March 7, 2011 by Sarah D.
*Thanks to Marly Allen for this guest post. Follow Marly’s blog at Making My Own Work. If you’d like to share your own experiences with the book, e-mail me at firstname.lastname@example.org.*
I’ve attempted to write several books over the years and always got stuck because I didn’t know where the story line was going. One problem came in when I needed to switch things around, and got confused as to what went where. Making each chapter heading a different color helped, but it was really hard on the eyes, especially since the latest Word version only has pukey colors.
Then I tried writing the basic premise for each chapter in red on my Word document. That way, I could simply write (in blue) whatever struck my fancy at any one time, rather than having to first write chapter one, then two, etc. The problem here was that if I decided chapter one really belonged after chapter four, I’d have to highlight it and cut it, then scroll down and try to remember where four ended. It was madness—absolute madness!
Then I came across Sarah’s “Choosing The Best Outline Method For You” chapter from 90 Days to Your Novel. She said that the advantage of using notecards was that it’s easy to move cards around to find the best order; it visually breaks the novel into mini compartments so it’s easy to see how the story is progressing, and they are portable. That made a whole lot more sense to me. So, I simply transferred the major plot details from my Word document onto individual cards.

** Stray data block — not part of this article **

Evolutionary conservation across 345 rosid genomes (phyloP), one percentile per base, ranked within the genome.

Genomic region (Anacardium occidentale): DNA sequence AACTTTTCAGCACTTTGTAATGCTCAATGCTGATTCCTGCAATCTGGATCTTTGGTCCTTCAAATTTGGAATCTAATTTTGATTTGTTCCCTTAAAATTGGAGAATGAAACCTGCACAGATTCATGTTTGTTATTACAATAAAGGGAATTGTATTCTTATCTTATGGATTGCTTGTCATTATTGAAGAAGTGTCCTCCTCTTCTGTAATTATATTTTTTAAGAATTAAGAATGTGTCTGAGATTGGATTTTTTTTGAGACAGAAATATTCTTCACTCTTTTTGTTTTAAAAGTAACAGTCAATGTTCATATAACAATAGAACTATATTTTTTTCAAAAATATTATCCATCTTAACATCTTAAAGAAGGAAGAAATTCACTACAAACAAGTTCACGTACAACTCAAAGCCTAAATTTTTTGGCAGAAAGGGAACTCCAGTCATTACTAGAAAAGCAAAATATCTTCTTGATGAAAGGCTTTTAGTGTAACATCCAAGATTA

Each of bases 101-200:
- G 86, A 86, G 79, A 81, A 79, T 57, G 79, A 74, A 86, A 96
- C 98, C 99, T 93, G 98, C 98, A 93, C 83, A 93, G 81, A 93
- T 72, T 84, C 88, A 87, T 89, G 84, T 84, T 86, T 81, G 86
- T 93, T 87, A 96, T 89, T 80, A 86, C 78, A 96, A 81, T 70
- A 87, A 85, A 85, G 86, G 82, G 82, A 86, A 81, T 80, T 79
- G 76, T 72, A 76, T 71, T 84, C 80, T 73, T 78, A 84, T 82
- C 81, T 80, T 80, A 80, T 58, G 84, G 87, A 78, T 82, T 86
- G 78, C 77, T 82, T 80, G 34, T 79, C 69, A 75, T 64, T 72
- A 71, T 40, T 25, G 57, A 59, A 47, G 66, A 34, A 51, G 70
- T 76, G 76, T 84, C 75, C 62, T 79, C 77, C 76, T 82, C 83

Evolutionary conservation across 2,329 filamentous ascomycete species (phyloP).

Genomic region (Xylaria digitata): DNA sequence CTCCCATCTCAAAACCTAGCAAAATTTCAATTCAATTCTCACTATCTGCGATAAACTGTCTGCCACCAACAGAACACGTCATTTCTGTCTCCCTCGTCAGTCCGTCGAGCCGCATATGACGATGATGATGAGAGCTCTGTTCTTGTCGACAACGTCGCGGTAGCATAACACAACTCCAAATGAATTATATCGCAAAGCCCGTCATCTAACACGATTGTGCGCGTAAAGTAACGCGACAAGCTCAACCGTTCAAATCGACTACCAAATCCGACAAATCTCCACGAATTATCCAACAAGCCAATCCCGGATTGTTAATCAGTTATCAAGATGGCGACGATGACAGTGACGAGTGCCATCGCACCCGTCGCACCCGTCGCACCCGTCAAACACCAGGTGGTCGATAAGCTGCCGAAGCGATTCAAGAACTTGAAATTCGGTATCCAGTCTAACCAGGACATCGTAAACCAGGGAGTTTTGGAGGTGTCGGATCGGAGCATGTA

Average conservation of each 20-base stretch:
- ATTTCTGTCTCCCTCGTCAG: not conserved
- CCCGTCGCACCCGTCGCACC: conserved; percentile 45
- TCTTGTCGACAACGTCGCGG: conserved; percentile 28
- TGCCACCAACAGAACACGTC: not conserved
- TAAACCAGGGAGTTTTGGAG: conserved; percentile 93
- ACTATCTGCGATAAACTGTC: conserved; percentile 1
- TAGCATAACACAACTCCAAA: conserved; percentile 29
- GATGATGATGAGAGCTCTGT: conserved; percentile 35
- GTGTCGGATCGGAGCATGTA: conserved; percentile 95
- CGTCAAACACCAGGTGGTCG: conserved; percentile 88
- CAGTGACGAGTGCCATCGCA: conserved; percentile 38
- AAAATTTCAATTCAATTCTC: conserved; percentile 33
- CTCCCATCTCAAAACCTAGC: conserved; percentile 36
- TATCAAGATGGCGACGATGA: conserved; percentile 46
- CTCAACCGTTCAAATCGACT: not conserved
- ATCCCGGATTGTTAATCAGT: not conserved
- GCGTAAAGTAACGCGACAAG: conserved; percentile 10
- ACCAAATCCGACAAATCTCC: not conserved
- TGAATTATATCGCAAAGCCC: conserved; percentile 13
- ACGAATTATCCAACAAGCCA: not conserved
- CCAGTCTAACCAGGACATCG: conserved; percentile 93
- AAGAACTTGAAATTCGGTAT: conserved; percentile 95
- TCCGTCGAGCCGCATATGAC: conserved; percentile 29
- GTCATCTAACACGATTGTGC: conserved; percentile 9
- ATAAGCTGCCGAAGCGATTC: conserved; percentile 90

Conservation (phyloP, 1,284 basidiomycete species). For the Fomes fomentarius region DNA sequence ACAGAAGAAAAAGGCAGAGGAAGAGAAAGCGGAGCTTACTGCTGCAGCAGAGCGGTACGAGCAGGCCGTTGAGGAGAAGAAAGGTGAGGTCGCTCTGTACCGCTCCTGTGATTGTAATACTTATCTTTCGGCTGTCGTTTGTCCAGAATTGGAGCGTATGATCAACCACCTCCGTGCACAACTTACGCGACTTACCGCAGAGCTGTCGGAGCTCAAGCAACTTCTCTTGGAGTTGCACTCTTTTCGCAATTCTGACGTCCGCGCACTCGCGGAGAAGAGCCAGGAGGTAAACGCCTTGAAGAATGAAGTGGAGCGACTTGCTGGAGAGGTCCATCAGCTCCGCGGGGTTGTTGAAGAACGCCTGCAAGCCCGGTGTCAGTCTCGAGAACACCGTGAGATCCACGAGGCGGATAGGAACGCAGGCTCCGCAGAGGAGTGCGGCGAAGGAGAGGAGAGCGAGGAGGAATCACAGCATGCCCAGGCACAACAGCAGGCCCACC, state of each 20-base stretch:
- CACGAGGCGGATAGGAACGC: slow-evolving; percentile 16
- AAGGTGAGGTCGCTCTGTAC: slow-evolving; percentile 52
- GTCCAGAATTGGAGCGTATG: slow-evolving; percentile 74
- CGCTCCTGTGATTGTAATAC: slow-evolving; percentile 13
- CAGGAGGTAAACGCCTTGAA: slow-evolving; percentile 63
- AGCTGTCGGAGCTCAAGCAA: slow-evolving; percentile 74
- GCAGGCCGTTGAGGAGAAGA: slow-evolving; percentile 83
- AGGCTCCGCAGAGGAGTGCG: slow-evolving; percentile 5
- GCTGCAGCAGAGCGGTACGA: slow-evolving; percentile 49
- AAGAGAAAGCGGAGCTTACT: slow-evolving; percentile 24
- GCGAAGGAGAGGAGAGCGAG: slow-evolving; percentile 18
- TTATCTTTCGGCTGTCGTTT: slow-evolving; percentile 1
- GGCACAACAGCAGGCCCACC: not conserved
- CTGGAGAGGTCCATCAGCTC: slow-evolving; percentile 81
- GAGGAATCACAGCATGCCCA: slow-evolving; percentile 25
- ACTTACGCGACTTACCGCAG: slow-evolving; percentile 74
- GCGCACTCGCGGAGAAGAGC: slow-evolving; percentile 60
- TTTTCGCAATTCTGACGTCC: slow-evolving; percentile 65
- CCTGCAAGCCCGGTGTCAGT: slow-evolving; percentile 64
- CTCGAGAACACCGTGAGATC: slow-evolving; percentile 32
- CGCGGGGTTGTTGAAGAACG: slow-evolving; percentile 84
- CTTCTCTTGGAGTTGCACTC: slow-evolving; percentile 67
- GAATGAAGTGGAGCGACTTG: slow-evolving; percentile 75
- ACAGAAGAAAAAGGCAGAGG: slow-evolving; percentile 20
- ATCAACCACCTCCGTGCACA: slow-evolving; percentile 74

One problem I found was that, when the cards were in one neat pile, I couldn’t remember what was supposed to happen two cards in, so I spread them out on the kitchen table. That fixed that problem, but since the table wasn’t very big, I quickly ran out of room, especially since it is where I pay my bills, leave my gloves to dry, read two and three books and magazines at any one time, and, of course, eat my meals.
So I moved everything to my massage table, and you know something? It worked beautifully. As the table is 7×3 feet, there was plenty of space to spread things out, and still have room to write. With the table next to my computer, I can simply go back and forth as the spirit moves. Another advantage is that the surface is padded, which makes it much more comfortable on the arms. And mine has a table warmer!
Having the outline left me free to focus on bringing my characters to life and creating a new world, rather than continually wondering what happened next. Now the problem is that my characters keep changing their minds, or withholding important facts about themselves until I bug them. Liz keeps tapping me on the head and saying things like, “This doesn’t make sense. If I was supposed to be here, then how come I was doing that?”
Having my characters continually question everything I write does make for a better story line. I do have to wonder, however, if Liz sometimes just does this to tease me.